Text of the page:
New hobby: home brewing fruit wine

An assortment of bottles, and a bucket with a brew fermenting in it.

This summer I read Entangled Life which is a lovely book about all the cool things fungi can do. I very much recommend it in general, but the part that’s relevant here is the bit talking about yeasts and fermentation. Turns out that for all the snobbery that’s out there about brewing alcoholic drinks like wines and ales, the basics are actually very simple and not hard to do at home at all.

Here’s the tl;dr: If there is yeast in a liquid containing sugar, it will consume the sugar and make alcohol and CO2 out of it. That’s it, now you have a beer/wine/cider/hooch.

An experiment

After reading that I just wanted to see the magic for myself, as I could not quite imagine that leaving a bunch of fruit floating around at room temperature would result in anything other than a disgusting mess. So I ransacked my pantry and came up with some premium ingredients:

  • a dusty packet of bread yeast
  • half a pound of cherries
  • A half empty jar of mostly crystalized honey

I googled a mead recipe to find out that a 2:1 water:honey ratio is pretty normal, so I dumped the honey out into a pot and rinsed what was left out with some water that then became part of the brew too. I pitted and smashed up the cherries. I simmered the whole thing for a little while to make sure everything currently living in it was dead, threw it into a small vase (figured it would be hell to get the cherries in and out of a bottle neck), and after it cooled added the bread yeast. Covered it with some plastic wrap and waited.

Sure enough the next morning the plastic was bulging up from the CO2, and the cherries looked absolutely disgusting with the color leached out of them and the yeasty foam sitting on top. Not exactly appetizing but at least it seemed to be working, so trust the process and wait. After a week or so it had stopped bubbling so I fished the cherries out with a small sieve and poured the remaining liquid minus the sediment at the bottom into an old screw-cap wine bottle.

At this point I’d done a bit of online research on brewing and heard that if you just let it sit it will clear up on its own so I put it in the fridge for a week. End result: a pretty clear red-pink liquid that tastes a little but not overly sweet, more of honey than cherries. Perfectly drinkable stuff.

Down the Rabbit hole

Seeing what some random ingredients in a vase covered in plastic wrap could do, I got pretty hooked on finding out what brewing ‘for real’ is like.

Now there’s lots of tutorials out there and I won’t bore you with every single thing I learned but the short version is that I’m now the owner of several 5 liter carboys and a small crate of brewing doodads, subscribed to several new youtube channels, and proudly drinking my own mango-mint, orange-chocolate, and peach-tea hooch.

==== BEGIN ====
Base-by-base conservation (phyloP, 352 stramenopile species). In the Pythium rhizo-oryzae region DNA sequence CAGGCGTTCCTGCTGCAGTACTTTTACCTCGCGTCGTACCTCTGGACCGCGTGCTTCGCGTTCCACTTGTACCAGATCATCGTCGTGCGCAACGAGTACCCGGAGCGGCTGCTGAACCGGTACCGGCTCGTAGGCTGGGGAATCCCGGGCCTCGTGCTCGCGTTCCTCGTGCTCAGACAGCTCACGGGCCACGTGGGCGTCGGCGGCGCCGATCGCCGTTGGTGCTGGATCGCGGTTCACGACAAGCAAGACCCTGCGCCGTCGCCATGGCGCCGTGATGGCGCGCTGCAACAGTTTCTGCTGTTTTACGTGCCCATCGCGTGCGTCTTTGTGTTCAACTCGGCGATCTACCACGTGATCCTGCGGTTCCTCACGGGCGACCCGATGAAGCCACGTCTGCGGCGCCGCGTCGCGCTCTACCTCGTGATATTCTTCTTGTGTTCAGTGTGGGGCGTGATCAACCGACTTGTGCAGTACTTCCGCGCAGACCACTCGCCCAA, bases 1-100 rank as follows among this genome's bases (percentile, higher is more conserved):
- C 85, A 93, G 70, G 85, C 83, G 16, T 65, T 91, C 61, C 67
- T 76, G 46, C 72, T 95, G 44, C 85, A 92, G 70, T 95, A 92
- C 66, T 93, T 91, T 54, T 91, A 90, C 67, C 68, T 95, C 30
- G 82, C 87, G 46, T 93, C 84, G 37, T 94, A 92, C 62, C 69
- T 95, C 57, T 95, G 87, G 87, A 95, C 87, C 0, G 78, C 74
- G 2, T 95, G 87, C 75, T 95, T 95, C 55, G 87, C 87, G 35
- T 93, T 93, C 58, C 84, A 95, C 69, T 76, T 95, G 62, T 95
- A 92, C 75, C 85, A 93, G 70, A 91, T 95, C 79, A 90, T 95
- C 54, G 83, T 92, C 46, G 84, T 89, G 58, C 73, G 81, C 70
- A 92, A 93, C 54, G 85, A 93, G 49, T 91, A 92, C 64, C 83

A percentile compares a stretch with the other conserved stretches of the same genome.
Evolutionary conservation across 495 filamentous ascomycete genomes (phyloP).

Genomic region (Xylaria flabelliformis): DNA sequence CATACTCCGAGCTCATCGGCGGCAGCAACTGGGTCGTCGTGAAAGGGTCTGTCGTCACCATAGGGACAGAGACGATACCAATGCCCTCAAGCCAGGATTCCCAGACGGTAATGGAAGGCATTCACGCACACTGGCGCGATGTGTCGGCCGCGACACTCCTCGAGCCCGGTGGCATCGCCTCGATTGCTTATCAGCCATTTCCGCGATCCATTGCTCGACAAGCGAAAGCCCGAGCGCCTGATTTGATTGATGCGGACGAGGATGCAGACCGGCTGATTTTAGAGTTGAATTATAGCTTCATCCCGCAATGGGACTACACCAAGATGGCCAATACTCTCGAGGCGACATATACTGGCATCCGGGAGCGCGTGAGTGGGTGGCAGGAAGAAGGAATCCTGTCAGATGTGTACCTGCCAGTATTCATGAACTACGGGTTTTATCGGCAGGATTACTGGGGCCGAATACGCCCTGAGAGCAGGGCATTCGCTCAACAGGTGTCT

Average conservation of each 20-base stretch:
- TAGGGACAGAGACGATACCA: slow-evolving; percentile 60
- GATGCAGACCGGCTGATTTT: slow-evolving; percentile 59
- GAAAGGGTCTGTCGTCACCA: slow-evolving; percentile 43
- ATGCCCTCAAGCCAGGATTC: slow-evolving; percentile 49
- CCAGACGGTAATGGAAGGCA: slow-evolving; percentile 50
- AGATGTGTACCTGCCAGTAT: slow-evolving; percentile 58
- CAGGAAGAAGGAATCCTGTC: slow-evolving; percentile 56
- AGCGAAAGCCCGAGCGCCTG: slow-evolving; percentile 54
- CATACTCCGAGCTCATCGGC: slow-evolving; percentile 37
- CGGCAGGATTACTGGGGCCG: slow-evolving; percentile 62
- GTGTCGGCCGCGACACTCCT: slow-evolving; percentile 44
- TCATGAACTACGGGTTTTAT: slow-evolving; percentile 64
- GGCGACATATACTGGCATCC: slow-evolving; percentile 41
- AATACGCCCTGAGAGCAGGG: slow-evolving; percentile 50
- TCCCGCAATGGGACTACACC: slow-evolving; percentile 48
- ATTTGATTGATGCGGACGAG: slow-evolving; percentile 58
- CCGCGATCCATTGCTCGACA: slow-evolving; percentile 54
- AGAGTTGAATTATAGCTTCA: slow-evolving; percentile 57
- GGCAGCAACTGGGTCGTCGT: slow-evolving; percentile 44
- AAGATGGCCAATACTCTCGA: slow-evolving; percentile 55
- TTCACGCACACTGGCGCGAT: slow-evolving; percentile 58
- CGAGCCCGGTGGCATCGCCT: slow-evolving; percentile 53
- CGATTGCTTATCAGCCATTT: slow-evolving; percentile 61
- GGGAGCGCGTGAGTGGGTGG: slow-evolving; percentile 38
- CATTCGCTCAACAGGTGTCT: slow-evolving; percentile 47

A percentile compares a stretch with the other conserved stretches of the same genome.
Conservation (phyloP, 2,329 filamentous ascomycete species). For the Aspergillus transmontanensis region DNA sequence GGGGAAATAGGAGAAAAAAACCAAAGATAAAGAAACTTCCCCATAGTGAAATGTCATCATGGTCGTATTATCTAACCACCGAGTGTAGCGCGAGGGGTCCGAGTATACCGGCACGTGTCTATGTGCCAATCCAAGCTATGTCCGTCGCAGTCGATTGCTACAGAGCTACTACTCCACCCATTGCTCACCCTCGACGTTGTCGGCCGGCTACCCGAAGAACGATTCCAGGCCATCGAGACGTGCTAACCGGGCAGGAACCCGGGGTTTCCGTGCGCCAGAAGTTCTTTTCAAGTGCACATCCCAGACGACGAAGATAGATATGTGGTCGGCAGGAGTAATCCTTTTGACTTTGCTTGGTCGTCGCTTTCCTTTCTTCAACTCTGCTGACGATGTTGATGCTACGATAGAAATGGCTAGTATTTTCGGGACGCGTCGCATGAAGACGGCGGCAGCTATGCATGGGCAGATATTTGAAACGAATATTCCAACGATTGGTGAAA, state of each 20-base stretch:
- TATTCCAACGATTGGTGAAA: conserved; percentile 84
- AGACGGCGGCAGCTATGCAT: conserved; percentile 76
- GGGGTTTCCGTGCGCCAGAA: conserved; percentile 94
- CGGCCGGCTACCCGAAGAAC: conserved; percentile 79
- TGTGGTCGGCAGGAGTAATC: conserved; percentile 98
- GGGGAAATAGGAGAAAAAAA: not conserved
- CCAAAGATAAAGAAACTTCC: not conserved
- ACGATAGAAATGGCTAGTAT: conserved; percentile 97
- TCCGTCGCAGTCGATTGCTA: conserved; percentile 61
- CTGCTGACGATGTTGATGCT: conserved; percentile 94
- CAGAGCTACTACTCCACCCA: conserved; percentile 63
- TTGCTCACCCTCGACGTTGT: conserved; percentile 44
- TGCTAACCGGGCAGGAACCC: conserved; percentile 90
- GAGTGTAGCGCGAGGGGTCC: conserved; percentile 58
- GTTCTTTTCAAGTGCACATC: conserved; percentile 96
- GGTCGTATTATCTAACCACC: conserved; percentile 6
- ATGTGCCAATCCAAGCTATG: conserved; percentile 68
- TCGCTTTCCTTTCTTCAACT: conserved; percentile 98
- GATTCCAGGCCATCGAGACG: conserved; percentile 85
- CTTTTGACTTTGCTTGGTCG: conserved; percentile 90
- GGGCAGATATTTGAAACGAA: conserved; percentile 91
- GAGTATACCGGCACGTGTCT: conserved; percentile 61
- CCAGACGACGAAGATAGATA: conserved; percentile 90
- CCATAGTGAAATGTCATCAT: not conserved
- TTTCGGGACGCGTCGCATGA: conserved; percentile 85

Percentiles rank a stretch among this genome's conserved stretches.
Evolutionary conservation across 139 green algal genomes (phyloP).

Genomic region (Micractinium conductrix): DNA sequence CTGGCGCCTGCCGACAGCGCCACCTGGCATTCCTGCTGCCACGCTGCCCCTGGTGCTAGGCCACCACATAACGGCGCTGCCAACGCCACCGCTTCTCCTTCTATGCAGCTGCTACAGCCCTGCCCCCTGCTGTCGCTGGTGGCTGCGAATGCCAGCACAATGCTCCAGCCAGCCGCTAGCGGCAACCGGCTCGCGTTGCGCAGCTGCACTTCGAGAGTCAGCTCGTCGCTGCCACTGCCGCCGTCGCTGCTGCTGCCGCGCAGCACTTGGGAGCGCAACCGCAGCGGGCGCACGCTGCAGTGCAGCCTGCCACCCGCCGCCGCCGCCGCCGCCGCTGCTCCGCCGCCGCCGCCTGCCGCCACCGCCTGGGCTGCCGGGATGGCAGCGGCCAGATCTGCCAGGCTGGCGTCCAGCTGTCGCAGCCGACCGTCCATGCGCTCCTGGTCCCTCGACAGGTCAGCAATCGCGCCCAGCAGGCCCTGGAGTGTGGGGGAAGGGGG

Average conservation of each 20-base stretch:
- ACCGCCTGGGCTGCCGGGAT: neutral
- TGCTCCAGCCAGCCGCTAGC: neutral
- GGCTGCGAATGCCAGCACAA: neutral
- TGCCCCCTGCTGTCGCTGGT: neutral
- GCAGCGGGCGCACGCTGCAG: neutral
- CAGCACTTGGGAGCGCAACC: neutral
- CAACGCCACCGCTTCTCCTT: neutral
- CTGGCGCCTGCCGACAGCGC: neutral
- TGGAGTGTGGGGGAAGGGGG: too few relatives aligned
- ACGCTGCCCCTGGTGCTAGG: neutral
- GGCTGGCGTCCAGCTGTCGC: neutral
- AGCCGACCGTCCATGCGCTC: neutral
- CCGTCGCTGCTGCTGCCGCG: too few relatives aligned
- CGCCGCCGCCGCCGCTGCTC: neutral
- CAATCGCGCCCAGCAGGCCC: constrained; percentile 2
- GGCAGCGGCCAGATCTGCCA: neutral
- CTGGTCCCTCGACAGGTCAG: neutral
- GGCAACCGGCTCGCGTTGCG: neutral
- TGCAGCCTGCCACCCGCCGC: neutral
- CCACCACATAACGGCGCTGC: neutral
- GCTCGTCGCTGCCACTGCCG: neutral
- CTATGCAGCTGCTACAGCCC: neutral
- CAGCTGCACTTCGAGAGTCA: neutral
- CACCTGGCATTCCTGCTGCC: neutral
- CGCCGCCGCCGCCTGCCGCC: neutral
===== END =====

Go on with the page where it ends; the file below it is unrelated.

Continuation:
For anyone with a large bowl and some bread yeast, here are some pointers if you want to give it a go:

Quick-start guide

Types of yeast
Pretty much all yeast that you can buy is the same species (Saccharomyces cerevisiae). Bread yeast, ale yeast, and wine yeast and their subtypes are all just different strains bred for different flavor profiles and environmental tolerances, like their favorite temperature and maximum amount of alcohol. There are also yeasts living in nature (wild yeast), often on fruit, which you can try to employ to make alcohol for you. But with those you never know what you’re going to get.

As mentioned, yeast produces CO2 which at room temperature is a gas. This means that if you put your still-fermenting brew into a closed container (bottle with a cap, bucket with a lid etc) pressure will build and potentially explode your vessel. You can buy a cheap airlock but for first time experiments solutions like putting a lid/cap on but leaving it loose so the gas can escape is fine too.

While you want the yeast to have a good time in your brew, other microorganisms are not so welcome. There are commercial disinfectants for brewing equipment on the market, but rinsing stuff out with really hot water is most likely good enough. Humanity was brewing well before clean tap water and soap were invented. Just be sane about it: if you see hairy lumps growing on the surface or it smells of rotten eggs, don’t drink it. You’ll see some yeast foam that looks kinda gross but that’s supposed to be there 🙂

Alcohol content
Yeast eat sugar and produce alcohol until either they run out of sugar or they are swimming in so much alcohol that they can’t deal with it any longer. So the amount of alcohol in your brew depends on how much you feed them vs. how much they can handle. There are handy conversion tools that take sugar/liter and tell you the potential amount of alcohol that will make. Commercial brewing yeasts will list the alcohol tolerance in their specifications. From a pack of bread yeast you can expect maybe ~8%.

You’ll make some as a natural byproduct, but it will be very small amounts that won’t hurt anyone. Don’t worry about methanol unless you want to get into distillation.

That’s it! Go forth and ferment!